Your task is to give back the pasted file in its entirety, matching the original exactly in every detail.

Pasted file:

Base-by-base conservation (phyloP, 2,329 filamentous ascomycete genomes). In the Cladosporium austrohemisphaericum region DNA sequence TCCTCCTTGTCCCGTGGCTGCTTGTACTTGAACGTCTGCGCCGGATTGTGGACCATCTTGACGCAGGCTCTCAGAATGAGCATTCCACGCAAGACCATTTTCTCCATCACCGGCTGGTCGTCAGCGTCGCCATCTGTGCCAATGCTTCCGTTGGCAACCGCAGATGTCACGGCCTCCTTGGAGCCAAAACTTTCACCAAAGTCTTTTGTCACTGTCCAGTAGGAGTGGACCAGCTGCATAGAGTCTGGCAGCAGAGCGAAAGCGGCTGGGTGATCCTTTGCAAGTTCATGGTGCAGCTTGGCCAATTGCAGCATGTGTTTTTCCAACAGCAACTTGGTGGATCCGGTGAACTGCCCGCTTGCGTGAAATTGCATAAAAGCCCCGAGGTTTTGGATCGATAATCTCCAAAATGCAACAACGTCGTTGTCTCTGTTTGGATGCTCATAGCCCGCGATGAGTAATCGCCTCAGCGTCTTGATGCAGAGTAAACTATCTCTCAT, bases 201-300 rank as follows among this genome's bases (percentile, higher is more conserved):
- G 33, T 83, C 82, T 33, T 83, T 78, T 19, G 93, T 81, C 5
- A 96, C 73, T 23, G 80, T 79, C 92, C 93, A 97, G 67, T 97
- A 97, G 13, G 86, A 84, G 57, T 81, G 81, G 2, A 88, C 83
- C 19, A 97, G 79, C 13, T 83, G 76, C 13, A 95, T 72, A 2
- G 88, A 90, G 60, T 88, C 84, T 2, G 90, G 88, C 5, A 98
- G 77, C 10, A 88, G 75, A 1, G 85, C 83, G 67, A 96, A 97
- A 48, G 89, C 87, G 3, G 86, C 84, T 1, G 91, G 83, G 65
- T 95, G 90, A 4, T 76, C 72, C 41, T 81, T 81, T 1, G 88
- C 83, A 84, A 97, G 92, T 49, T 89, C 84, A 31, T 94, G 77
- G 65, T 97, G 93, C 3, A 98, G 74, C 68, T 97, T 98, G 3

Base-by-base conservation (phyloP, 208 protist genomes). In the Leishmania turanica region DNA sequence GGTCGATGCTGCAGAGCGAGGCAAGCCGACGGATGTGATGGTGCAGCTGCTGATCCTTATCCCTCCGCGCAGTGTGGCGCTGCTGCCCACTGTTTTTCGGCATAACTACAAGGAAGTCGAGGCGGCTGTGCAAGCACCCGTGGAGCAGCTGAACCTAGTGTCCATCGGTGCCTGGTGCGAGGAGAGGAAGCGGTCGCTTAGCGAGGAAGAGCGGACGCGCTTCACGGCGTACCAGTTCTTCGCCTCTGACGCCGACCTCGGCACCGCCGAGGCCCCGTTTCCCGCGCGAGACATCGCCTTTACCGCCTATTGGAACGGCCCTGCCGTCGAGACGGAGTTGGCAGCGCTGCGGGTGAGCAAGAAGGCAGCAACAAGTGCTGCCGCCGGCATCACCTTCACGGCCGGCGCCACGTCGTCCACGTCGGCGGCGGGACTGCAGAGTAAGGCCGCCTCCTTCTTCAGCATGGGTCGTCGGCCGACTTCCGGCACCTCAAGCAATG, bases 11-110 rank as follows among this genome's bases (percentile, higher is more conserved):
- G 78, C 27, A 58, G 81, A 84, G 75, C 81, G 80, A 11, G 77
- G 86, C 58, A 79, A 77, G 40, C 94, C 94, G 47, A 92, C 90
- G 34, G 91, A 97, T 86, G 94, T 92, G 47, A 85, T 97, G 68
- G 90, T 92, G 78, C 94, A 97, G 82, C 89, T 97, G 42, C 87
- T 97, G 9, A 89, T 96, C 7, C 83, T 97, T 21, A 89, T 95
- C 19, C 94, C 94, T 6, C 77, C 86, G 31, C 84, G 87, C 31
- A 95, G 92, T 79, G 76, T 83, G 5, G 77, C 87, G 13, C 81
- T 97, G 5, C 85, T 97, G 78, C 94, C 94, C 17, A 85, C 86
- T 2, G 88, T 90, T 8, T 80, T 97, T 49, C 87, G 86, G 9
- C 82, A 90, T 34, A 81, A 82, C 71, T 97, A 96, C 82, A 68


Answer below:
Base-by-base conservation (phyloP, 2,329 filamentous ascomycete genomes). In the Cladosporium austrohemisphaericum region DNA sequence TCCTCCTTGTCCCGTGGCTGCTTGTACTTGAACGTCTGCGCCGGATTGTGGACCATCTTGACGCAGGCTCTCAGAATGAGCATTCCACGCAAGACCATTTTCTCCATCACCGGCTGGTCGTCAGCGTCGCCATCTGTGCCAATGCTTCCGTTGGCAACCGCAGATGTCACGGCCTCCTTGGAGCCAAAACTTTCACCAAAGTCTTTTGTCACTGTCCAGTAGGAGTGGACCAGCTGCATAGAGTCTGGCAGCAGAGCGAAAGCGGCTGGGTGATCCTTTGCAAGTTCATGGTGCAGCTTGGCCAATTGCAGCATGTGTTTTTCCAACAGCAACTTGGTGGATCCGGTGAACTGCCCGCTTGCGTGAAATTGCATAAAAGCCCCGAGGTTTTGGATCGATAATCTCCAAAATGCAACAACGTCGTTGTCTCTGTTTGGATGCTCATAGCCCGCGATGAGTAATCGCCTCAGCGTCTTGATGCAGAGTAAACTATCTCTCAT, bases 201-300 rank as follows among this genome's bases (percentile, higher is more conserved):
- G 33, T 83, C 82, T 33, T 83, T 78, T 19, G 93, T 81, C 5
- A 96, C 73, T 23, G 80, T 79, C 92, C 93, A 97, G 67, T 97
- A 97, G 13, G 86, A 84, G 57, T 81, G 81, G 2, A 88, C 83
- C 19, A 97, G 79, C 13, T 83, G 76, C 13, A 95, T 72, A 2
- G 88, A 90, G 60, T 88, C 84, T 2, G 90, G 88, C 5, A 98
- G 77, C 10, A 88, G 75, A 1, G 85, C 83, G 67, A 96, A 97
- A 48, G 89, C 87, G 3, G 86, C 84, T 1, G 91, G 83, G 65
- T 95, G 90, A 4, T 76, C 72, C 41, T 81, T 81, T 1, G 88
- C 83, A 84, A 97, G 92, T 49, T 89, C 84, A 31, T 94, G 77
- G 65, T 97, G 93, C 3, A 98, G 74, C 68, T 97, T 98, G 3

Base-by-base conservation (phyloP, 208 protist genomes). In the Leishmania turanica region DNA sequence GGTCGATGCTGCAGAGCGAGGCAAGCCGACGGATGTGATGGTGCAGCTGCTGATCCTTATCCCTCCGCGCAGTGTGGCGCTGCTGCCCACTGTTTTTCGGCATAACTACAAGGAAGTCGAGGCGGCTGTGCAAGCACCCGTGGAGCAGCTGAACCTAGTGTCCATCGGTGCCTGGTGCGAGGAGAGGAAGCGGTCGCTTAGCGAGGAAGAGCGGACGCGCTTCACGGCGTACCAGTTCTTCGCCTCTGACGCCGACCTCGGCACCGCCGAGGCCCCGTTTCCCGCGCGAGACATCGCCTTTACCGCCTATTGGAACGGCCCTGCCGTCGAGACGGAGTTGGCAGCGCTGCGGGTGAGCAAGAAGGCAGCAACAAGTGCTGCCGCCGGCATCACCTTCACGGCCGGCGCCACGTCGTCCACGTCGGCGGCGGGACTGCAGAGTAAGGCCGCCTCCTTCTTCAGCATGGGTCGTCGGCCGACTTCCGGCACCTCAAGCAATG, bases 11-110 rank as follows among this genome's bases (percentile, higher is more conserved):
- G 78, C 27, A 58, G 81, A 84, G 75, C 81, G 80, A 11, G 77
- G 86, C 58, A 79, A 77, G 40, C 94, C 94, G 47, A 92, C 90
- G 34, G 91, A 97, T 86, G 94, T 92, G 47, A 85, T 97, G 68
- G 90, T 92, G 78, C 94, A 97, G 82, C 89, T 97, G 42, C 87
- T 97, G 9, A 89, T 96, C 7, C 83, T 97, T 21, A 89, T 95
- C 19, C 94, C 94, T 6, C 77, C 86, G 31, C 84, G 87, C 31
- A 95, G 92, T 79, G 76, T 83, G 5, G 77, C 87, G 13, C 81
- T 97, G 5, C 85, T 97, G 78, C 94, C 94, C 17, A 85, C 86
- T 2, G 88, T 90, T 8, T 80, T 97, T 49, C 87, G 86, G 9
- C 82, A 90, T 34, A 81, A 82, C 71, T 97, A 96, C 82, A 68